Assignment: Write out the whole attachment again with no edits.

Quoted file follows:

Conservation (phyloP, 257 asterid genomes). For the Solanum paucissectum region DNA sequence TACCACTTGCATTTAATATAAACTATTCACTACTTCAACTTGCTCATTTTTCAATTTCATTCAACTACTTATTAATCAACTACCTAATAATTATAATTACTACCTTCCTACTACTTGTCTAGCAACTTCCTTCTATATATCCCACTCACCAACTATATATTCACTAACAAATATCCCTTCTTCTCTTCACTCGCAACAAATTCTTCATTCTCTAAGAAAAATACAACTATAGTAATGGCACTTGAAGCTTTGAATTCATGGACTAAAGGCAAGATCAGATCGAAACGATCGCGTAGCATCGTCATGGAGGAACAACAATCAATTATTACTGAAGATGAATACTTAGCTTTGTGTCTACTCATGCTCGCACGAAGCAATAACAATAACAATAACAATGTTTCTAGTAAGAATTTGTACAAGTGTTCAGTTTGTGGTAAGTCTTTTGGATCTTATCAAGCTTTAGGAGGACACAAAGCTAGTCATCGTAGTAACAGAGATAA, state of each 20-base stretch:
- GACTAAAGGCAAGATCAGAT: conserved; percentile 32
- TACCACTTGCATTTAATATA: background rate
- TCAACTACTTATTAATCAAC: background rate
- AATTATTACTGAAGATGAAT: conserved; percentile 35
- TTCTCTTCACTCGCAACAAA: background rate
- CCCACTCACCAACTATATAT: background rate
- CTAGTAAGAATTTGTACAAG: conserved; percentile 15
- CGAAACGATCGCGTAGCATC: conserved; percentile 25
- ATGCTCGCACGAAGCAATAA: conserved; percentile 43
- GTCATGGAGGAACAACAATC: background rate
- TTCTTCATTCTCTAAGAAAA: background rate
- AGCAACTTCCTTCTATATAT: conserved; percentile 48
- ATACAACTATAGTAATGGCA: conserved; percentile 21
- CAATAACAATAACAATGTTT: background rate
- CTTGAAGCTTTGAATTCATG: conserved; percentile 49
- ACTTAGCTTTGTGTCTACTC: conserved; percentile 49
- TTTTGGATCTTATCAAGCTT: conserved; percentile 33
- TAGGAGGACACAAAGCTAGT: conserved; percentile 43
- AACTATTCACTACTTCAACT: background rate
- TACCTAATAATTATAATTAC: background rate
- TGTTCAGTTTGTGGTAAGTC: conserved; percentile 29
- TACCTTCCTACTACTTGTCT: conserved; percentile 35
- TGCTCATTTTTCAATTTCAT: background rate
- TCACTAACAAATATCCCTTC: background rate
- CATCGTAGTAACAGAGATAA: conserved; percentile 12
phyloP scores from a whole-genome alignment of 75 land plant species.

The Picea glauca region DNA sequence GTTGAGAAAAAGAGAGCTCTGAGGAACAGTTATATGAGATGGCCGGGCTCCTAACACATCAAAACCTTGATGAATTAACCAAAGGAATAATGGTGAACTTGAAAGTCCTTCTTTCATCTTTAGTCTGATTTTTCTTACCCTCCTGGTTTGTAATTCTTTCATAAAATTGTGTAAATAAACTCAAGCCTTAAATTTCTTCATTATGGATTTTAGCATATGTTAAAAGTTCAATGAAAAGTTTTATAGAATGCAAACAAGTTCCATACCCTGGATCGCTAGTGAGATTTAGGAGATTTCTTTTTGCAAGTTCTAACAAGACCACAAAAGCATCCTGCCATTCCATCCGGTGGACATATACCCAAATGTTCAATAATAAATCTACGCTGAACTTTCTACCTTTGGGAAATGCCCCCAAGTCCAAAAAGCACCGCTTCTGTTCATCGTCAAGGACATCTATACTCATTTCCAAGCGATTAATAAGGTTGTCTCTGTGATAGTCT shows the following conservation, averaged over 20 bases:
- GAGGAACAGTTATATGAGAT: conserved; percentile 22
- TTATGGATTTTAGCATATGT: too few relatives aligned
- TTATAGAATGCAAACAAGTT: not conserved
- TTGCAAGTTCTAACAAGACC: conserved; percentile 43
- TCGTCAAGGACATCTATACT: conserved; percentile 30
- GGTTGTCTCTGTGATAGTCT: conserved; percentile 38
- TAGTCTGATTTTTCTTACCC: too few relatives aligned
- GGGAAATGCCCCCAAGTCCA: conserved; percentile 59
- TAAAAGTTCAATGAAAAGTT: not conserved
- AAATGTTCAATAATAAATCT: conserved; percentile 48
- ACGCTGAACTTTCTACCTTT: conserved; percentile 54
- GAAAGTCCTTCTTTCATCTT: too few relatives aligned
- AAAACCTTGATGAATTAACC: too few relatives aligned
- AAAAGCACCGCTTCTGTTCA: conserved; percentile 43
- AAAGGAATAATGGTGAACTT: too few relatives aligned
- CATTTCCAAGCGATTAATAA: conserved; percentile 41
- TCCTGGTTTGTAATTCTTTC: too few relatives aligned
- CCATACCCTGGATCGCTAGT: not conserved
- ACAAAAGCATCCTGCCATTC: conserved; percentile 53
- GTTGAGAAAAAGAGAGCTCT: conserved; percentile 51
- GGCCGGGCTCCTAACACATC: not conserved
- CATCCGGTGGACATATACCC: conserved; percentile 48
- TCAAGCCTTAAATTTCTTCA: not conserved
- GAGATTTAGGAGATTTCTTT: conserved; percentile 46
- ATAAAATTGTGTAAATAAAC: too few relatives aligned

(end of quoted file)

Conservation (phyloP, 257 asterid genomes). For the Solanum paucissectum region DNA sequence TACCACTTGCATTTAATATAAACTATTCACTACTTCAACTTGCTCATTTTTCAATTTCATTCAACTACTTATTAATCAACTACCTAATAATTATAATTACTACCTTCCTACTACTTGTCTAGCAACTTCCTTCTATATATCCCACTCACCAACTATATATTCACTAACAAATATCCCTTCTTCTCTTCACTCGCAACAAATTCTTCATTCTCTAAGAAAAATACAACTATAGTAATGGCACTTGAAGCTTTGAATTCATGGACTAAAGGCAAGATCAGATCGAAACGATCGCGTAGCATCGTCATGGAGGAACAACAATCAATTATTACTGAAGATGAATACTTAGCTTTGTGTCTACTCATGCTCGCACGAAGCAATAACAATAACAATAACAATGTTTCTAGTAAGAATTTGTACAAGTGTTCAGTTTGTGGTAAGTCTTTTGGATCTTATCAAGCTTTAGGAGGACACAAAGCTAGTCATCGTAGTAACAGAGATAA, state of each 20-base stretch:
- GACTAAAGGCAAGATCAGAT: conserved; percentile 32
- TACCACTTGCATTTAATATA: background rate
- TCAACTACTTATTAATCAAC: background rate
- AATTATTACTGAAGATGAAT: conserved; percentile 35
- TTCTCTTCACTCGCAACAAA: background rate
- CCCACTCACCAACTATATAT: background rate
- CTAGTAAGAATTTGTACAAG: conserved; percentile 15
- CGAAACGATCGCGTAGCATC: conserved; percentile 25
- ATGCTCGCACGAAGCAATAA: conserved; percentile 43
- GTCATGGAGGAACAACAATC: background rate
- TTCTTCATTCTCTAAGAAAA: background rate
- AGCAACTTCCTTCTATATAT: conserved; percentile 48
- ATACAACTATAGTAATGGCA: conserved; percentile 21
- CAATAACAATAACAATGTTT: background rate
- CTTGAAGCTTTGAATTCATG: conserved; percentile 49
- ACTTAGCTTTGTGTCTACTC: conserved; percentile 49
- TTTTGGATCTTATCAAGCTT: conserved; percentile 33
- TAGGAGGACACAAAGCTAGT: conserved; percentile 43
- AACTATTCACTACTTCAACT: background rate
- TACCTAATAATTATAATTAC: background rate
- TGTTCAGTTTGTGGTAAGTC: conserved; percentile 29
- TACCTTCCTACTACTTGTCT: conserved; percentile 35
- TGCTCATTTTTCAATTTCAT: background rate
- TCACTAACAAATATCCCTTC: background rate
- CATCGTAGTAACAGAGATAA: conserved; percentile 12
phyloP scores from a whole-genome alignment of 75 land plant species.

The Picea glauca region DNA sequence GTTGAGAAAAAGAGAGCTCTGAGGAACAGTTATATGAGATGGCCGGGCTCCTAACACATCAAAACCTTGATGAATTAACCAAAGGAATAATGGTGAACTTGAAAGTCCTTCTTTCATCTTTAGTCTGATTTTTCTTACCCTCCTGGTTTGTAATTCTTTCATAAAATTGTGTAAATAAACTCAAGCCTTAAATTTCTTCATTATGGATTTTAGCATATGTTAAAAGTTCAATGAAAAGTTTTATAGAATGCAAACAAGTTCCATACCCTGGATCGCTAGTGAGATTTAGGAGATTTCTTTTTGCAAGTTCTAACAAGACCACAAAAGCATCCTGCCATTCCATCCGGTGGACATATACCCAAATGTTCAATAATAAATCTACGCTGAACTTTCTACCTTTGGGAAATGCCCCCAAGTCCAAAAAGCACCGCTTCTGTTCATCGTCAAGGACATCTATACTCATTTCCAAGCGATTAATAAGGTTGTCTCTGTGATAGTCT shows the following conservation, averaged over 20 bases:
- GAGGAACAGTTATATGAGAT: conserved; percentile 22
- TTATGGATTTTAGCATATGT: too few relatives aligned
- TTATAGAATGCAAACAAGTT: not conserved
- TTGCAAGTTCTAACAAGACC: conserved; percentile 43
- TCGTCAAGGACATCTATACT: conserved; percentile 30
- GGTTGTCTCTGTGATAGTCT: conserved; percentile 38
- TAGTCTGATTTTTCTTACCC: too few relatives aligned
- GGGAAATGCCCCCAAGTCCA: conserved; percentile 59
- TAAAAGTTCAATGAAAAGTT: not conserved
- AAATGTTCAATAATAAATCT: conserved; percentile 48
- ACGCTGAACTTTCTACCTTT: conserved; percentile 54
- GAAAGTCCTTCTTTCATCTT: too few relatives aligned
- AAAACCTTGATGAATTAACC: too few relatives aligned
- AAAAGCACCGCTTCTGTTCA: conserved; percentile 43
- AAAGGAATAATGGTGAACTT: too few relatives aligned
- CATTTCCAAGCGATTAATAA: conserved; percentile 41
- TCCTGGTTTGTAATTCTTTC: too few relatives aligned
- CCATACCCTGGATCGCTAGT: not conserved
- ACAAAAGCATCCTGCCATTC: conserved; percentile 53
- GTTGAGAAAAAGAGAGCTCT: conserved; percentile 51
- GGCCGGGCTCCTAACACATC: not conserved
- CATCCGGTGGACATATACCC: conserved; percentile 48
- TCAAGCCTTAAATTTCTTCA: not conserved
- GAGATTTAGGAGATTTCTTT: conserved; percentile 46
- ATAAAATTGTGTAAATAAAC: too few relatives aligned